Testing the light: nutrient hypothesis in an oligotrophic boreal lake
2011 (English)In: Ecosphere, ISSN 2150-8925, Vol. 2, no 11, 123- p.Article in journal (Refereed) Published
Anthropogenic changes in the nitrogen (N), phosphorus (P), and carbon (C) cycles have altered nutrient concentrations and the light climate in freshwaters globally. These factors affect phytoplankton (PPr) and bacterial production (BP), which constitute the basal energy resource for higher trophic levels in the pelagic zone of lakes. The light:nutrient hypothesis (LNH) predicts that although basal production decreases at low light, seston C:nutrient ratios also decrease, thus increasing food quality for crustacean zooplankton and potentially offsetting the negative effects of reduced food availability. We tested the LNH in an oligotrophic boreal lake by manipulating N, P, C and reducing light, and measuring PPr, BP, seston C:nutrient ratios and zooplankton biomass in 32 mesocosms. Low light strongly reduced zooplankton biomass in contrast to LNH predictions. PPr did not decrease with low light as predicted by the LNH, however, the phytoplankton community shifted towards low light adapted, but potentially less edible phytoplankton species, such as colony forming Dinobryon (Chrysophyta) and gymnoid (Dinoflagellata) taxa, which were negatively correlated with zooplankton biomass. Seston C:nutrient ratios did not decrease with reduced light, possibly due to the high abundance of mixotrophic phytoplankton across treatments. BP decreased with low light and correlations between BP, bacterial biomass, ciliates and zooplankton suggest that bacteria may be coupled with zooplankton biomass. Thus, the LNH was inadequate when predicting changes in crustacean zooplankton biomass in this typical oligotrophic boreal system, where Daphnia is rare and mixotrophic phytoplankton are abundant. Instead, alternative explanations, such as changes in phytoplankton edibility and energy transferred through the microbial food chain may need investigation to explain reduced zooplankton biomass in low light treatments.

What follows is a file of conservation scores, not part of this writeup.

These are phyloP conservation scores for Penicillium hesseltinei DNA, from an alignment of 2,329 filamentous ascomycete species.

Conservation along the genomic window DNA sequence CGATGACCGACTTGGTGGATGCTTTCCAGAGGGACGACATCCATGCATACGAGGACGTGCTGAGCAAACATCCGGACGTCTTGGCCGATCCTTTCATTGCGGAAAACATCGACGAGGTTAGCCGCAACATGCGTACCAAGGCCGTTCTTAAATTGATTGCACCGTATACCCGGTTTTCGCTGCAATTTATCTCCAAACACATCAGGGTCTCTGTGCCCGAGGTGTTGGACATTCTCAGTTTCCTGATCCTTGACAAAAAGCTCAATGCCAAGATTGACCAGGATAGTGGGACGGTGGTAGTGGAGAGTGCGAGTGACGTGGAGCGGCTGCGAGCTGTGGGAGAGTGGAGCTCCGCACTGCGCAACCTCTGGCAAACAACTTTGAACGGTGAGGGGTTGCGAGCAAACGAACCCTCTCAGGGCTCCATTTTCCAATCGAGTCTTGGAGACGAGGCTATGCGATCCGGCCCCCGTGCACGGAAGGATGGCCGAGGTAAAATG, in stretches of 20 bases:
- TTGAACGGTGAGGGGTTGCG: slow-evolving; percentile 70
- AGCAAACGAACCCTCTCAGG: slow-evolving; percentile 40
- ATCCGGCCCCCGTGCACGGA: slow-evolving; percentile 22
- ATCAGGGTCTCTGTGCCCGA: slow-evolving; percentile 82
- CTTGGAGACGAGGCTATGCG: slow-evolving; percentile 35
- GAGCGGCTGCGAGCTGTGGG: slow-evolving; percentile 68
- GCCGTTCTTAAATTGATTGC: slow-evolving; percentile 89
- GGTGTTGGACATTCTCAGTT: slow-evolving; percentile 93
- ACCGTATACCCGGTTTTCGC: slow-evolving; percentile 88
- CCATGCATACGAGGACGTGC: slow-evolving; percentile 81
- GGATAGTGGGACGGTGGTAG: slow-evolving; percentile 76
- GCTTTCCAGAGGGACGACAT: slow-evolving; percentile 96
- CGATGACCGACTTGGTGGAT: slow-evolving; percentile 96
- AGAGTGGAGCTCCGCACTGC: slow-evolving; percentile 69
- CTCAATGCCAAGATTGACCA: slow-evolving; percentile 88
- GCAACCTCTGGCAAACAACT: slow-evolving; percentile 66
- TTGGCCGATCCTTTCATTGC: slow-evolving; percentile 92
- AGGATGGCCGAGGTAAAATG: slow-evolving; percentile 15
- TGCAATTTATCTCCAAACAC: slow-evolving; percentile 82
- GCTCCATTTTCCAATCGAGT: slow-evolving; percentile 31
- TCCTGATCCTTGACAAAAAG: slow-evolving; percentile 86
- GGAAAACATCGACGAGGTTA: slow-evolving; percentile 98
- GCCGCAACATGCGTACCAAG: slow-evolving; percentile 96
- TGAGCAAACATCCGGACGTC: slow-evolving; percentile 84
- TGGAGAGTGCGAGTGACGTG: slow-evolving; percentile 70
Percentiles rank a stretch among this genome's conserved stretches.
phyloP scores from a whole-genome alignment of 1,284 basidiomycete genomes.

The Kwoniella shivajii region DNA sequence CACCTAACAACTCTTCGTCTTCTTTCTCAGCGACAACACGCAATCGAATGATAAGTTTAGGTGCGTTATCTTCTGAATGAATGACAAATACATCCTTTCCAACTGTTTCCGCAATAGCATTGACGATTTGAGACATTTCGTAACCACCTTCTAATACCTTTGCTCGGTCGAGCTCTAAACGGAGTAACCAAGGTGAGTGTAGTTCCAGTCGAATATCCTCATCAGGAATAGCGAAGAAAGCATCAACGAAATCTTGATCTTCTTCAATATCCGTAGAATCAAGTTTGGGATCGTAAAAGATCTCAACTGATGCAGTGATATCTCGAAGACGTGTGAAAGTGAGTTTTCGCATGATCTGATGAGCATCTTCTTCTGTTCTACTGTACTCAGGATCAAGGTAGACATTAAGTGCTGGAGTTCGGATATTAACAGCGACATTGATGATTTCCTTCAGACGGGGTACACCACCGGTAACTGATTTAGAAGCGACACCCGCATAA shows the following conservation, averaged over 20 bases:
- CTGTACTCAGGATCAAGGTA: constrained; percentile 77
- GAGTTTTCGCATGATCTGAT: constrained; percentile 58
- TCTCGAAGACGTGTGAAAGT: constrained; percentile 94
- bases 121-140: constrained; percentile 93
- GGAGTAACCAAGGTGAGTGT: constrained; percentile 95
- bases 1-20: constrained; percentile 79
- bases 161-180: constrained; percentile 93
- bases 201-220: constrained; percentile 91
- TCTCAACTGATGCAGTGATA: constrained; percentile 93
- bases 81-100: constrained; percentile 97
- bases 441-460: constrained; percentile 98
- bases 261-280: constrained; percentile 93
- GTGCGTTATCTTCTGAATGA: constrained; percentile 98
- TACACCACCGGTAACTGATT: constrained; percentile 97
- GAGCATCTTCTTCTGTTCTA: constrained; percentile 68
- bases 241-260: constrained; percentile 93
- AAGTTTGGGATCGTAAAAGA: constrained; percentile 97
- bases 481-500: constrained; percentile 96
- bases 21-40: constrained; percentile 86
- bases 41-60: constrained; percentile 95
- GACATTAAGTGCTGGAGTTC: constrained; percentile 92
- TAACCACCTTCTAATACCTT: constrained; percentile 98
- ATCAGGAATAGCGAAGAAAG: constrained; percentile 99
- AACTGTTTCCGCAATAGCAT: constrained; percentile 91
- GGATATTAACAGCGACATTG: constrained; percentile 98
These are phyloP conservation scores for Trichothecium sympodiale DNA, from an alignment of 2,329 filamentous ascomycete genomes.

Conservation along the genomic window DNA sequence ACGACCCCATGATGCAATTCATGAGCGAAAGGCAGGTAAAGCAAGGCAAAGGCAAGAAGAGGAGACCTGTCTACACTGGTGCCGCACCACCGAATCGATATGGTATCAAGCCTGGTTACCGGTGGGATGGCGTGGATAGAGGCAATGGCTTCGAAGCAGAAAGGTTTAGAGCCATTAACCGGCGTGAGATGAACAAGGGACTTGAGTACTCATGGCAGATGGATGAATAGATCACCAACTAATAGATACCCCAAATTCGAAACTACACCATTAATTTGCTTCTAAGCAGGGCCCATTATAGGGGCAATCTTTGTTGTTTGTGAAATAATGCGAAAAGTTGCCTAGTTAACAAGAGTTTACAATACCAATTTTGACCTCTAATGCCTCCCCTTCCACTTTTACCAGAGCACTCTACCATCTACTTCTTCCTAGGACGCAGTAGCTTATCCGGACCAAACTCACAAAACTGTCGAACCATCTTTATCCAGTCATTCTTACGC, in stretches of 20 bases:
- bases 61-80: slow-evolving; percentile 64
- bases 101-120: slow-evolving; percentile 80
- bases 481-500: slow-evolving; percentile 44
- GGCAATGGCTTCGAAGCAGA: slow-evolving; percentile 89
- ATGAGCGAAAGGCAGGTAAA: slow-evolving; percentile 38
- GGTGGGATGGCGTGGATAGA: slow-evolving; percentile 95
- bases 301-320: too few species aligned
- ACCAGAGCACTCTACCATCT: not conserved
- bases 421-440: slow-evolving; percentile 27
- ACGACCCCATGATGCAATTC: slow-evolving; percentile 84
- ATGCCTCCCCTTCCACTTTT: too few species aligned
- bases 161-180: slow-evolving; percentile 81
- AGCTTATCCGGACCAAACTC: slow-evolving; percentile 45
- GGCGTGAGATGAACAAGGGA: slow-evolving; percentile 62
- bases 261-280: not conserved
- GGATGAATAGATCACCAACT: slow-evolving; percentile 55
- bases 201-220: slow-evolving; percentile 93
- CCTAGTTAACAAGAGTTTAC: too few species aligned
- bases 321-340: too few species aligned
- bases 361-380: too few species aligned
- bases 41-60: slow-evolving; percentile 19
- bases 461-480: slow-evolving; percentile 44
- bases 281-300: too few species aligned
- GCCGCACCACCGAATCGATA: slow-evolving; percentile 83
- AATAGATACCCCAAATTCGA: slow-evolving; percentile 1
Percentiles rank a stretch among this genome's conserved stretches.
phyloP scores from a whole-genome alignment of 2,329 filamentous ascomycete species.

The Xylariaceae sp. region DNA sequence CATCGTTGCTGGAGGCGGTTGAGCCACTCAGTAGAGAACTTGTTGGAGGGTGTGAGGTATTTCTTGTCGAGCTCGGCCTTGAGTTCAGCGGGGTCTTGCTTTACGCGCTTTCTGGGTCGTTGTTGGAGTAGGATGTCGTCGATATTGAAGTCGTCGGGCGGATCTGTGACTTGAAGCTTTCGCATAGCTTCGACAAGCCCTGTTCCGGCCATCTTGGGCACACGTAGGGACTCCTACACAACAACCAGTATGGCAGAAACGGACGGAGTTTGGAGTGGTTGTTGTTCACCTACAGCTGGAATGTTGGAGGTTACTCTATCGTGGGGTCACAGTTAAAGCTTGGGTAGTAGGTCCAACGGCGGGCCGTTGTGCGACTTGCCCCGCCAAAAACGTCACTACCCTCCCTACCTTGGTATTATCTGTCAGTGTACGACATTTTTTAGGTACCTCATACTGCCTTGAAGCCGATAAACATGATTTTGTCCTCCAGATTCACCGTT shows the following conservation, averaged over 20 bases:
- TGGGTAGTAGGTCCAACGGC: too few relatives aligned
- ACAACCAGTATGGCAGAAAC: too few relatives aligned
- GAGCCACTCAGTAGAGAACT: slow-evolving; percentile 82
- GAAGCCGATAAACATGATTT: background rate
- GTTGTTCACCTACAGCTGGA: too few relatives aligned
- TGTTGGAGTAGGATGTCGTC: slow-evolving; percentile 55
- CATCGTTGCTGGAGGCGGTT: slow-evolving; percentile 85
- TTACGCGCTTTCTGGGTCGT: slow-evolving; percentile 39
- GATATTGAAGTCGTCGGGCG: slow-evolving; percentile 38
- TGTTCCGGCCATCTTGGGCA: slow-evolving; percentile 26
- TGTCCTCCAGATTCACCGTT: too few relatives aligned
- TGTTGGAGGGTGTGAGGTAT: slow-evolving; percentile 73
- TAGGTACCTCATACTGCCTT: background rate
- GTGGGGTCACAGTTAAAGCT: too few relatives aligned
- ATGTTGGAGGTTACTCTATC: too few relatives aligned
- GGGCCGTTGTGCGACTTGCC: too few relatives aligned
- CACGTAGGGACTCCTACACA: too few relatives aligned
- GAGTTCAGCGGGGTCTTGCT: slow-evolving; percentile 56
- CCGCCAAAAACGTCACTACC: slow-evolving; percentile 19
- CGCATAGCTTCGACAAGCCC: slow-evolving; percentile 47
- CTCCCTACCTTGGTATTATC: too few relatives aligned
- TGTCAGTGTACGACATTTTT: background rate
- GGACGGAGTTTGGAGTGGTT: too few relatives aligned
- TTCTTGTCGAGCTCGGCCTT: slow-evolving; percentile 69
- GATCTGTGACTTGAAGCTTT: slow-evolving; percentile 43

Place, publisher, year, edition, pages
Ecological Society of America , 2011. Vol. 2, no 11, 123- p.
bacterial production, food web, light : nutrient hypothesis, mesocosm, phytoplankton primary production, stoichiometry
IdentifiersURN: urn:nbn:se:umu:diva-50231DOI: 10.1890/ES11-00223.1OAI: oai:DiVA.org:umu-50231DiVA: diva2:460707